Ordinary people

This week and last I’ve been spending my mornings at McDonald’s. It’s a familiar place that is also foreign. It’s a place from my past. My mother would take me there for lunch when I was a teenager, picking me up in front of my high school and treating me to McChicken sandwiches and chocolate shakes, just the two of us.  India and I stop there sometimes for french fries or ice cream when we are on long road trips. It is a place that offers comfort and familiarity to people who need it. A lot of them come alone.

It hasn’t been comforting to me this week though. It’s a place of last resort, the the only place close to my son’s camp that has wifi and coffee, so I’ve been logging three hours a day here. The other hour he’s at camp I spend running. I am not a runner, but I am trying to get in shape again after four years of not being in shape, and so I run.

At McDonald’s, a man sits alone and prays softly over his pancakes, a prayer that goes on and on. A mother hisses threats at her toddler, grabbing his arm with unnecessary force every time he stands up to look out the window. A small man with a nasal drawl recounts the details of his car accident to a friend: “I hit her car and I panicked, I thought, I gotta get out of here. But she got my plates, and they charged me with a hit and run.”

The people who sit in McDonald’s during the day are unemployed or retired or lonely.  They take care of small children, or they need somewhere to go.  A friend’s elderly mother used to take the bus to the downtown McDonalds in Seattle every day to have coffee. I knew a man from France who ate lunch at McDonald’s every single day he was in the States. It becomes a ritual.  Yesterday a woman with sad eyes and fragile skin sat across from me and fell asleep over her meal. Today two men in baseball caps and florescent yellow vests sit next to each other, eating burgers and speaking in Spanish. Beside them is an elderly man wearing a bright pink polo shirt and baby blue cap, perched on a stool, swinging his feet like a child.

This is a picture of the McDonald’s we went to when we were in Barcelona. It’s across from the Sagrada Familia, It was a welcome oasis in a sea of too much olive oil and water that tasted like boiled eggs and hostility that was probably racism but could have just been bad manners. We went to McDonald’s in Paris, and the boy had a ham and cheese sandwich and I had a coca lite, and it was a relief to be sitting among regular people.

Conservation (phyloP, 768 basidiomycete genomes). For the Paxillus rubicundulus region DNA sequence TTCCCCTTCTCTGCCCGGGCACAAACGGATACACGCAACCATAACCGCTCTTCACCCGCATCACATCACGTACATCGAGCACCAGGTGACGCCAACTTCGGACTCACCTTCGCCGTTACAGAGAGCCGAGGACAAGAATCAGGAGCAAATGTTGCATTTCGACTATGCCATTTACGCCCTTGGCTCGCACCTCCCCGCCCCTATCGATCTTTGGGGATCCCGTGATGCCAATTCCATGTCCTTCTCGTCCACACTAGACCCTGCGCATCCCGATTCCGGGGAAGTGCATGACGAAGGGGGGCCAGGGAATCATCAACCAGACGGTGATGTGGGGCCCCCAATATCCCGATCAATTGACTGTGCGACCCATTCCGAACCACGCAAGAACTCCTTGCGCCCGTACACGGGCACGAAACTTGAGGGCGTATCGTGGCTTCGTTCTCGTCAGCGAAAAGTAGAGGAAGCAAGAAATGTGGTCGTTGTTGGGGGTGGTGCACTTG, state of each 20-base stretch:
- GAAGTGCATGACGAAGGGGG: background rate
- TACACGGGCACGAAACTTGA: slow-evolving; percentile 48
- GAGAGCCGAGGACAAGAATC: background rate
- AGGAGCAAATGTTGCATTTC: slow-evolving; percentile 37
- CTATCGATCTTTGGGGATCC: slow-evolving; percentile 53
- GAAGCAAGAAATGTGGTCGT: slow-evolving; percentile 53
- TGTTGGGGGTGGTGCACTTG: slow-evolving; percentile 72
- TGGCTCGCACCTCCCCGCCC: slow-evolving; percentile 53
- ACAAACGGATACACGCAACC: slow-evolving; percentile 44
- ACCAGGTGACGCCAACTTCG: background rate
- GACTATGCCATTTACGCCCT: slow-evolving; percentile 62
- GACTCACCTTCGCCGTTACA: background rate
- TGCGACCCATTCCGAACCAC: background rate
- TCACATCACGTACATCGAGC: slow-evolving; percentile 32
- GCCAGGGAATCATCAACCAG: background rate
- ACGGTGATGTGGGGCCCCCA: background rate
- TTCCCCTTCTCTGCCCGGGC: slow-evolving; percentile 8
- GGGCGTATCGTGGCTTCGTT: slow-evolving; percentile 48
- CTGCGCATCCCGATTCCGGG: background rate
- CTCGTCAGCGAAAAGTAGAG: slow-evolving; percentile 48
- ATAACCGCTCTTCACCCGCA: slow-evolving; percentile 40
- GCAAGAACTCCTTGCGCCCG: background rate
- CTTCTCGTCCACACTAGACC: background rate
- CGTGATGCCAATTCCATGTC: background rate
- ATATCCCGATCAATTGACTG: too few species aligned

For years I hated McDonald’s. One time when my father visited me in Montreal, I complained I was hungry and he offered to buy me a pizza from McDonald’s. I got so offended I got out of the car and slammed the door. I thought that it offended my morals. But now I realize that my former hatred of McDonald’s and Walmart and going to Chuck E Cheese for kids birthday parties isn’t so much about ideals or calories or unfair labor practices. A lot of the time it was just about trying to set myself apart and not wanting to be an ordinary person.

Summer in the south

 

 

 

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It’s summer in the South. It hasn’t been that hot this year, at least in North Carolina. Our air-conditioner is broken, but it hasn’t mattered yet, the wall of heat that has usually descended by now has mercifully stayed at bay, allowing us room to move and breathe. But it’s during summer that I start to feel that I am in the South, really feel it. It’s the heat, I guess, because it is the heat which is its defining characteristic.

The heat, and slavery, of course. This summer, Paula Deen is getting in big trouble. White Americans always act surprised at racism, especially the blatant kind.  But it’s all around us all the time.  Like, have you ever been to Savannah? That place is haunted. It is full of ghosts and places like Plantation House of Pancakes. I took this picture in Myrtle Beach this spring, but these places are everywhere in the South. So Southerners aren’t surprised at blatant racism. Because they eat their breakfast at places called Plantation House of Pancakes.

This week  I sent my son to YMCA camp. The room where the kids play has no windows and grey industrial carpet, and Disney radio plays in the background. For their craft they glued goldfish crackers to a paper plate. It’s not as nice as his preschool, where they made their own paper and had only seven kids in the class, and learned about cabbage whites and why it’s important to add details to your self-portrait.. But the big difference is that not all the kids in his class are white.  The preschool was all white, except for my boy. He was the only brown kid in his class. There was one other kid with curly hair, and for a while Sacha was confused. He thought Timothy was brown too.